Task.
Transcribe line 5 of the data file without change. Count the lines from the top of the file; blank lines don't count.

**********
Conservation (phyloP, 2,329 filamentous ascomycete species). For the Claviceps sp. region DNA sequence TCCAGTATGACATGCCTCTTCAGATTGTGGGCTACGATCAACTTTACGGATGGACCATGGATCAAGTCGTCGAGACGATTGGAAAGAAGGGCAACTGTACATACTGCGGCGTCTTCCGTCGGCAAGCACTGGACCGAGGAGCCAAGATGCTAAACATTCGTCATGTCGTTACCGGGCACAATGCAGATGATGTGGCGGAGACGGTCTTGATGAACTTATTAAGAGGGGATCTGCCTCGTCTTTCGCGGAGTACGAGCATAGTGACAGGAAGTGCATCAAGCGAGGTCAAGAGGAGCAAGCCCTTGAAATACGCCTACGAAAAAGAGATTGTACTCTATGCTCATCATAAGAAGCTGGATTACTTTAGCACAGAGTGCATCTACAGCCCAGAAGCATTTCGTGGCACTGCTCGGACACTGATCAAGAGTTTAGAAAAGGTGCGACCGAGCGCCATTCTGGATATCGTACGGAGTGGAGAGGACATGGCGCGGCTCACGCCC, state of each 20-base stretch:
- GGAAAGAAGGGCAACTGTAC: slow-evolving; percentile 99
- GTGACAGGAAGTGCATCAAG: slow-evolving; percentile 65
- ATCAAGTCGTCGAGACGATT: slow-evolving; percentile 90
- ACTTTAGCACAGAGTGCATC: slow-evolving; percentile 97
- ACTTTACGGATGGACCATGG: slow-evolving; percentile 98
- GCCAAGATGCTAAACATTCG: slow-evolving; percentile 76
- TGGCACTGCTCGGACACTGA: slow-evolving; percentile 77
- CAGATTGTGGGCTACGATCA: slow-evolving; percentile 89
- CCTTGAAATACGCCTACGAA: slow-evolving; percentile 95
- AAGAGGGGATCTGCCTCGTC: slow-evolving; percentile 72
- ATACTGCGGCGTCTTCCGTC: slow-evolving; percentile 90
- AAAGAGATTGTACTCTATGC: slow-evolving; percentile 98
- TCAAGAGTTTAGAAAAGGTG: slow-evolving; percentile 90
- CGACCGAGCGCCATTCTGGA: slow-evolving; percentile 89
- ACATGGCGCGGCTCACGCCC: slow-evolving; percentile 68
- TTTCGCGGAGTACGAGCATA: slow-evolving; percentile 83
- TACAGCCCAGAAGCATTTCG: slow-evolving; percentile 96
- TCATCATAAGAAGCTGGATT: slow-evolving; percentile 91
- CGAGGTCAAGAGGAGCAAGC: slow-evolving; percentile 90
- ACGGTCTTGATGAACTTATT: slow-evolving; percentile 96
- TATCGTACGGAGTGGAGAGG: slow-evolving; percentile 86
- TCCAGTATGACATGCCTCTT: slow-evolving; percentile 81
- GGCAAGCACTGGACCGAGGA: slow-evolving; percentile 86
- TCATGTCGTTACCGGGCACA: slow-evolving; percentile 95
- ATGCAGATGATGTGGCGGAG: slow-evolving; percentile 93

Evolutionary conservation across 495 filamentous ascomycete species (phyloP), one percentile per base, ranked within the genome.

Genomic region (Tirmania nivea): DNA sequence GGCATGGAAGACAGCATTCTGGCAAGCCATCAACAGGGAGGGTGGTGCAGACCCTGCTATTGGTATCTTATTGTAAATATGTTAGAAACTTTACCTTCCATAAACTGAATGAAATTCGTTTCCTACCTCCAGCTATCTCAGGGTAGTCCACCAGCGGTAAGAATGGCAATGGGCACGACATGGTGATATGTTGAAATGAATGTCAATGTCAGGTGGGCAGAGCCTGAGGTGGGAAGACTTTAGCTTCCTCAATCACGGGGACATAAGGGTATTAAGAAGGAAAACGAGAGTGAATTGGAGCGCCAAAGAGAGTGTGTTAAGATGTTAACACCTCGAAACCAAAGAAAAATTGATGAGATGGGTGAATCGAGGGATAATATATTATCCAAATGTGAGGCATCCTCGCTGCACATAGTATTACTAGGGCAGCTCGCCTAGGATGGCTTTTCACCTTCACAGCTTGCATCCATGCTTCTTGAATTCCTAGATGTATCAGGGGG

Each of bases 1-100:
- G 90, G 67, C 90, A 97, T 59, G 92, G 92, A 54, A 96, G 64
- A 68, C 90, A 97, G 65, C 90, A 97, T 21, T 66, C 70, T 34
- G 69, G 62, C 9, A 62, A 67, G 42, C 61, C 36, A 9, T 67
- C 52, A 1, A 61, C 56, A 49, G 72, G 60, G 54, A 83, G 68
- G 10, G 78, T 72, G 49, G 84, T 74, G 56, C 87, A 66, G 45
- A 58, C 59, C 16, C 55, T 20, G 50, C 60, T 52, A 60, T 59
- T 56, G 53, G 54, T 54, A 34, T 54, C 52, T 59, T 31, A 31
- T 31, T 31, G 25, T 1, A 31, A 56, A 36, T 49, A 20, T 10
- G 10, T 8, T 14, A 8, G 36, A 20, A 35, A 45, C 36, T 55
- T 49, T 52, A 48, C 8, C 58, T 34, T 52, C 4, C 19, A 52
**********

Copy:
- ACTTTAGCACAGAGTGCATC: slow-evolving; percentile 97